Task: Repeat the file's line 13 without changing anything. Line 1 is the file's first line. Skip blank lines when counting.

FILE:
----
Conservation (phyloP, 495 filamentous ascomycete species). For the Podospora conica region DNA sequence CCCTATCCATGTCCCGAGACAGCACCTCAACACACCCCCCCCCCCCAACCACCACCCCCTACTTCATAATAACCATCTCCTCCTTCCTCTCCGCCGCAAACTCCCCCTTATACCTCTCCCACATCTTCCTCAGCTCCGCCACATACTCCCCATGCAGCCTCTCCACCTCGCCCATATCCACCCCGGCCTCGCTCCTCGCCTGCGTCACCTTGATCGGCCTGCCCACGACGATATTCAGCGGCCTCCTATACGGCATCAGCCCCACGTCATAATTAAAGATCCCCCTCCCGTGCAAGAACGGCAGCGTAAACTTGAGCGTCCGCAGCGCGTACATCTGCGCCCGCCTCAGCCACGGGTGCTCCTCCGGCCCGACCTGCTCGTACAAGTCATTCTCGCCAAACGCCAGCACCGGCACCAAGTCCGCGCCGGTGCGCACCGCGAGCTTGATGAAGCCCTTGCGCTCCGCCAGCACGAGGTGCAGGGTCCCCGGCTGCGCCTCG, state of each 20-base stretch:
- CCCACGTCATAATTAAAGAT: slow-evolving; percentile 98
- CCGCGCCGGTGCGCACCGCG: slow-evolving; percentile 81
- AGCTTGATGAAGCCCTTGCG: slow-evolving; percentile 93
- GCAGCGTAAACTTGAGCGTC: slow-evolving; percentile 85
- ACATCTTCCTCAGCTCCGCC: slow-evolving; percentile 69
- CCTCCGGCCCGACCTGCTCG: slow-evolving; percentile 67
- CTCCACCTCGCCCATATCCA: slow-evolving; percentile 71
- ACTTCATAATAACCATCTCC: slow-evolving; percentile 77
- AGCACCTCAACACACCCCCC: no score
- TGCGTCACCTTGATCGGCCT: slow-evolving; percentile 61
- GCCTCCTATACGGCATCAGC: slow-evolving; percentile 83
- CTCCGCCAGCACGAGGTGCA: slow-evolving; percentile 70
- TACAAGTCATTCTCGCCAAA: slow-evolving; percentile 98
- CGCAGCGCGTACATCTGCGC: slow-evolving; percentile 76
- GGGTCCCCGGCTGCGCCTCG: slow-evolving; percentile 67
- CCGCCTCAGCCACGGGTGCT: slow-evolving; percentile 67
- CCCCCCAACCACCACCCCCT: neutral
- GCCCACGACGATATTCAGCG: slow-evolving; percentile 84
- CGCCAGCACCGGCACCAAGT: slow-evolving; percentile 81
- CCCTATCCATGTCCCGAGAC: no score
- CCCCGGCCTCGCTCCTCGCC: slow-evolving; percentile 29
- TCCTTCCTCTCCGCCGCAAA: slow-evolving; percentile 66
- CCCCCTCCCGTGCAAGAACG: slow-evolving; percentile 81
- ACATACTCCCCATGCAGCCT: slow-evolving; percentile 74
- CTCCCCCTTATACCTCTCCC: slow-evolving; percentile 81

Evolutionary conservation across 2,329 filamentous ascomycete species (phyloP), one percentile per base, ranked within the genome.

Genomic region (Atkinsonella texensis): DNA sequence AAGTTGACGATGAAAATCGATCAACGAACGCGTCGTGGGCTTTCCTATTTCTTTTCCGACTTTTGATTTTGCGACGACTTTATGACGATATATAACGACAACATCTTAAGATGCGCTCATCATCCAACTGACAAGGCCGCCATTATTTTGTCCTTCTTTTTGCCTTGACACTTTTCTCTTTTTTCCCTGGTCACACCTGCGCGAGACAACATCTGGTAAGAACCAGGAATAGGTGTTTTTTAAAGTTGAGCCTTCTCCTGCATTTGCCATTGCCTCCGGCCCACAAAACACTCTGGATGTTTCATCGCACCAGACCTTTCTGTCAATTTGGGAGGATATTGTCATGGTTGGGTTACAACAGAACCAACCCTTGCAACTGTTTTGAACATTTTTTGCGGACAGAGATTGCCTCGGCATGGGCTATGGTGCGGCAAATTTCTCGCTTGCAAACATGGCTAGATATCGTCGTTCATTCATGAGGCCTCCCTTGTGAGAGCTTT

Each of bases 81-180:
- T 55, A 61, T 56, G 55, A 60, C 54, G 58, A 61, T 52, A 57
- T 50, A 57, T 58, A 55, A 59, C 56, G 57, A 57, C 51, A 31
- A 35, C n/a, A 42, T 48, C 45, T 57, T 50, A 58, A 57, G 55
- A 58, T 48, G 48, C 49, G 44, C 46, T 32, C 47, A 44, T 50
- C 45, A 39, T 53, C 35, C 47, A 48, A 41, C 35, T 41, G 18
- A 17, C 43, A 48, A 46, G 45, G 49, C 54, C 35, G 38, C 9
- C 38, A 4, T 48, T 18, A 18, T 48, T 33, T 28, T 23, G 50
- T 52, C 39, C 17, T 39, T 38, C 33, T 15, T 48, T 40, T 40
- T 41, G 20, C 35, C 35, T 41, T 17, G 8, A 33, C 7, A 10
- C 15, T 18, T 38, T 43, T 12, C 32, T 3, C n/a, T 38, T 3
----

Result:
- CTCCGCCAGCACGAGGTGCA: slow-evolving; percentile 70